12.
Acar C, Jebara VA, Portoghèse M, Fontaliran F, Dervanian P, Chachques JC, et al. Comparative anatomy and histology of the radial artery and the internal thoracic artery. Implication for coronary artery bypass. Surg Radiol Anat 1991;13:283-8.  Back to cited text no. 12
    
13.
Reddy S, Kumar P, Prasad K. Histomorphometric and sympathetic innervation of the human internal thoracic artery. Clinics (Sao Paulo) 2011;66:131-6.  Back to cited text no. 13
    
14.
Gross L, Epstein EZ, Kugel MA. Histology of the coronary arteries and their branches in the human heart. Am J Pathol 1934;10:253-74.7.  Back to cited text no. 14
    
15.
Waller BF, Orr CM, Slack JD, Pinkerton CA, Van Tassel J, Peters T. Anatomy, histology, and pathology of coronary arteries: A review relevant to new interventional and imaging techniques--Part I. Clin Cardiol 1992;15:451-7.  Back to cited text no. 15
    
16.
Waller BF, Orr CM, Slack JD, Pinkerton CA, Van Tassel JV, Peters T. Anatomy, histology, and pathology of coronary arteries: A review relevant to new interventional and imaging techniques--Part III. Clin Cardiol 1992;15:607-15.  Back to cited text no. 16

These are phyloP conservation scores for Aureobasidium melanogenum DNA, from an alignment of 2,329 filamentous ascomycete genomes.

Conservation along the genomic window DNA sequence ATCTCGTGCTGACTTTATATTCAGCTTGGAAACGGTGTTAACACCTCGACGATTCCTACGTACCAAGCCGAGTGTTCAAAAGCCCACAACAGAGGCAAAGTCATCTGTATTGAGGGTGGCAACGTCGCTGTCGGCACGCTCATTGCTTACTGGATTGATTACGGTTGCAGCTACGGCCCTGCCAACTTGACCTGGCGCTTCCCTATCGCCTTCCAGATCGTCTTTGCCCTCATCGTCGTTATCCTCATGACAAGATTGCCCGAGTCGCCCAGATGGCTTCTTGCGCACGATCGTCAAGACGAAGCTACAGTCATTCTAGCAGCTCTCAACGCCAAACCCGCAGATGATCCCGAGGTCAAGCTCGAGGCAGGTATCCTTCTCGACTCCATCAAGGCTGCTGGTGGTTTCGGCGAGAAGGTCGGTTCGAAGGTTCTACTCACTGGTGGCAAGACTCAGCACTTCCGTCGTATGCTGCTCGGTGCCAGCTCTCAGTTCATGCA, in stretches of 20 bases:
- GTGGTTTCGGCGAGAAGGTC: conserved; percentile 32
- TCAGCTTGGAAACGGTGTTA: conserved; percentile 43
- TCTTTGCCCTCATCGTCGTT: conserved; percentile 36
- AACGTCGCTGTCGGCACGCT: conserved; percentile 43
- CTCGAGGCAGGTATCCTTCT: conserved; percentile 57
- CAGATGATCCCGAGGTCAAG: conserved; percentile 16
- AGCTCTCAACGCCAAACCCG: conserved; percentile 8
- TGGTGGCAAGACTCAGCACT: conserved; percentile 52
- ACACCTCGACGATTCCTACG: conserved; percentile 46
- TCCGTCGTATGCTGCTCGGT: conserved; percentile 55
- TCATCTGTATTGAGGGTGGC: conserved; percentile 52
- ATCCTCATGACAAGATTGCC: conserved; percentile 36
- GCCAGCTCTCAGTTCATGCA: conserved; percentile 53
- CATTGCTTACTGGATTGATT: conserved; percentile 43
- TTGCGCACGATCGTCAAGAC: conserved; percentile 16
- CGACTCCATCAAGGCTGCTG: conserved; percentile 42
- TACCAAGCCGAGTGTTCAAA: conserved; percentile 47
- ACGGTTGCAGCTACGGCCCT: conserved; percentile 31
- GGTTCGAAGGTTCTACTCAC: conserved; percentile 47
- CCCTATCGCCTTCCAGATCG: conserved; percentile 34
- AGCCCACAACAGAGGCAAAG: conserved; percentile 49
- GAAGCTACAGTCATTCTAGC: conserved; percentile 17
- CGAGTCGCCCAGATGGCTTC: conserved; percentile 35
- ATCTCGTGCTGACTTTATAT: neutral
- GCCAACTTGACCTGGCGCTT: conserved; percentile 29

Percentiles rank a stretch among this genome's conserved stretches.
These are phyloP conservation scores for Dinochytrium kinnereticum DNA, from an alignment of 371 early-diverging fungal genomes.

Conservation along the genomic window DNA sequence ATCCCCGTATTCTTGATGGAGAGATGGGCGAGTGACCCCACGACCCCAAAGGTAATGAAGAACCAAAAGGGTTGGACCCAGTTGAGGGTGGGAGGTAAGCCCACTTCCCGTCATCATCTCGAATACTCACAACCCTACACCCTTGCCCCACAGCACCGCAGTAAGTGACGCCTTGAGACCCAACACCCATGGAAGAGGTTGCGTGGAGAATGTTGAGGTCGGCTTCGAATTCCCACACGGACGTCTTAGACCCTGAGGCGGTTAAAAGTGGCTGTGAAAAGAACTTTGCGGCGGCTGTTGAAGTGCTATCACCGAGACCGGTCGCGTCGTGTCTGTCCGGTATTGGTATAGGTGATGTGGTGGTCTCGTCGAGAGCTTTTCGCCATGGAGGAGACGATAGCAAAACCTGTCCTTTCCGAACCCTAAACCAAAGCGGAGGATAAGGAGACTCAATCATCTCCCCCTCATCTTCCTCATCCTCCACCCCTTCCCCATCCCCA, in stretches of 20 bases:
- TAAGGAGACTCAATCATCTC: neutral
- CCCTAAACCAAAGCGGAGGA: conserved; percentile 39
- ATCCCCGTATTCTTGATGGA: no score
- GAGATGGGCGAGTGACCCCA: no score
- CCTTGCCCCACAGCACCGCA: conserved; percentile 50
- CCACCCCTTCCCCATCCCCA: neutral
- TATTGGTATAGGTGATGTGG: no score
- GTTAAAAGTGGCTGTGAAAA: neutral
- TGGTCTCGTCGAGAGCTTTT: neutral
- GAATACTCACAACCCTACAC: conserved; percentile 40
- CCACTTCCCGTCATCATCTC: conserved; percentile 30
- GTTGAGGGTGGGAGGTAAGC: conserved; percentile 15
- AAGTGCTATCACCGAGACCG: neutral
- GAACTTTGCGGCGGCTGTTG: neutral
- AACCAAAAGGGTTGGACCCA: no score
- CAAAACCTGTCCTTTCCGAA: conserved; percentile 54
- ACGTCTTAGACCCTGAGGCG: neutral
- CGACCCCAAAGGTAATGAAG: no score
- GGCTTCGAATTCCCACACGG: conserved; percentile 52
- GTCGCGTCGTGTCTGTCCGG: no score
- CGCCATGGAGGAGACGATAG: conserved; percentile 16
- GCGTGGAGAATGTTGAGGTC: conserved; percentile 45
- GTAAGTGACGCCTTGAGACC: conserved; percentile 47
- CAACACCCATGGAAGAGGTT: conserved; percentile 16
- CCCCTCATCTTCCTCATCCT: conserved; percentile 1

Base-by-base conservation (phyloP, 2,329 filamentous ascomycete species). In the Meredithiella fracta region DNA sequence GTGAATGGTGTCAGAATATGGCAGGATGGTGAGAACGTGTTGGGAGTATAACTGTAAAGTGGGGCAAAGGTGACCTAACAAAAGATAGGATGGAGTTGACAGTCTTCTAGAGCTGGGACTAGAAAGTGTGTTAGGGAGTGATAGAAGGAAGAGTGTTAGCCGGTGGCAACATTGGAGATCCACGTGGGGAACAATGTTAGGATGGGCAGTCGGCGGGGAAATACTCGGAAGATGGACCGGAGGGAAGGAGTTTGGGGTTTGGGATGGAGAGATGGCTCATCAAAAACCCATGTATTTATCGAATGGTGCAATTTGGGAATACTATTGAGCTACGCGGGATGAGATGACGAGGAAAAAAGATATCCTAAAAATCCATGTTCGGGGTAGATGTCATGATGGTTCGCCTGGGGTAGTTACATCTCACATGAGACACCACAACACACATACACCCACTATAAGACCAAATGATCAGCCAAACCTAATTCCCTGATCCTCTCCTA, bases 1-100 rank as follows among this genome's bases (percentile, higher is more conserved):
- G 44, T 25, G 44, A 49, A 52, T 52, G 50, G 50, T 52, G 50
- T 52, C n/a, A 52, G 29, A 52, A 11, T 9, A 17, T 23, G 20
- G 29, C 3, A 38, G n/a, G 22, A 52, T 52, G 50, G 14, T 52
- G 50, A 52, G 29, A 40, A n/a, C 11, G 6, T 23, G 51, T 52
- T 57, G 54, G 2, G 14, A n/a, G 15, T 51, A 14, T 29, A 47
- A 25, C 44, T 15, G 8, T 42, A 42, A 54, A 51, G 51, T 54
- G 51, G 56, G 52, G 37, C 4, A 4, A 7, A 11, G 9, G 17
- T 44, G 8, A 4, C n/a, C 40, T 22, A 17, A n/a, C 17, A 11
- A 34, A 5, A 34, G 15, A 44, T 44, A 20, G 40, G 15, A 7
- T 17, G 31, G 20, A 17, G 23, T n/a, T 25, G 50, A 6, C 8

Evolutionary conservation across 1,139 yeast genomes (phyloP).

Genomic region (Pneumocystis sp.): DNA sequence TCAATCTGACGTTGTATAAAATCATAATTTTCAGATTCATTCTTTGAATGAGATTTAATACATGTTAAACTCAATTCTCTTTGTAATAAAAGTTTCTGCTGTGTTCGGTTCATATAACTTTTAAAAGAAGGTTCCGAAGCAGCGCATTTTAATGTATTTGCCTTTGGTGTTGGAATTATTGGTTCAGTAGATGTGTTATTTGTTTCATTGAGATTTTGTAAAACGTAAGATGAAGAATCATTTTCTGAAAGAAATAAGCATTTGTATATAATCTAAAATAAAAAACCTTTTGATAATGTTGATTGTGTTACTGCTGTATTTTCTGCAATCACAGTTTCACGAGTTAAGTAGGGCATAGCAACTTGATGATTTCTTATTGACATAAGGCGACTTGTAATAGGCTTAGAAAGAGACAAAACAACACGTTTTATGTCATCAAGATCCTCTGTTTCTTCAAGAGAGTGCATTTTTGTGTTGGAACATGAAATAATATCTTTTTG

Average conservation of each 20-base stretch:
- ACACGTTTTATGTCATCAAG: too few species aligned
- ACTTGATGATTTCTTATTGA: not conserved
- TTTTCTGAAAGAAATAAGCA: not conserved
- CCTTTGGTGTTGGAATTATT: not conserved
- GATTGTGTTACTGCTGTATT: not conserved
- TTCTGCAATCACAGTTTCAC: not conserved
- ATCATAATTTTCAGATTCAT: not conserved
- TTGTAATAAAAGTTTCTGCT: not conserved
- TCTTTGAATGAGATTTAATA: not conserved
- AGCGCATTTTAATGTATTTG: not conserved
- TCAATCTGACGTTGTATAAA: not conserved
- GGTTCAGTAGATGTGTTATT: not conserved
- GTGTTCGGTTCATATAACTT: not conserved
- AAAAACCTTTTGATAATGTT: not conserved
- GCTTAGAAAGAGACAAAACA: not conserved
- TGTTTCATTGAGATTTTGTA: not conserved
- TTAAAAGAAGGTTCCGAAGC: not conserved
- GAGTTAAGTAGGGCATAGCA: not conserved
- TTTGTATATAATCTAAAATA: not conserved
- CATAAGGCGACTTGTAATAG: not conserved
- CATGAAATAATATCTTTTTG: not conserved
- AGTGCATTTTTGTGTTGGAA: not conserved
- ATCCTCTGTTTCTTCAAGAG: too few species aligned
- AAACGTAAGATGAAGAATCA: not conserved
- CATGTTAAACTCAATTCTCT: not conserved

17.
Svendsen E, Dregelid E, Eide GE. Internal elastic membrane in the internal mammary and left anterior descending coronary arteries and its relationship to intimal thickening. Atherosclerosis 1990;83:239-48.  Back to cited text no. 17
    
18.
Sims FH. A comparison of coronary and internal mammary arteries and implications of the results in the etiology of arteriosclerosis. Am Heart J 1983;105:560-6.  Back to cited text no. 18
    


    Figures

  [Figure 1], [Figure 2], [Figure 3], [Figure 4], [Figure 5], [Figure 6]
 
 
    Tables

  [Table 1]



 

Top
 
 
  Search
 
Similar in PUBMED
   Search Pubmed for
   Search in Google Scholar for
 Related articles
Access Statistics
Email Alert *
Add to My List *
* Registration required (free)

 
  In this article
Abstract
Introduction
Methodology
Results
Discussion
Conclusion
References
Article Figures
Article Tables

 Article Access Statistics
    Viewed218    
    Printed6    
    Emailed0    
    PDF Downloaded23    
    Comments [Add]    

Recommend this journal


[TAG2]
[TAG3]
[TAG4]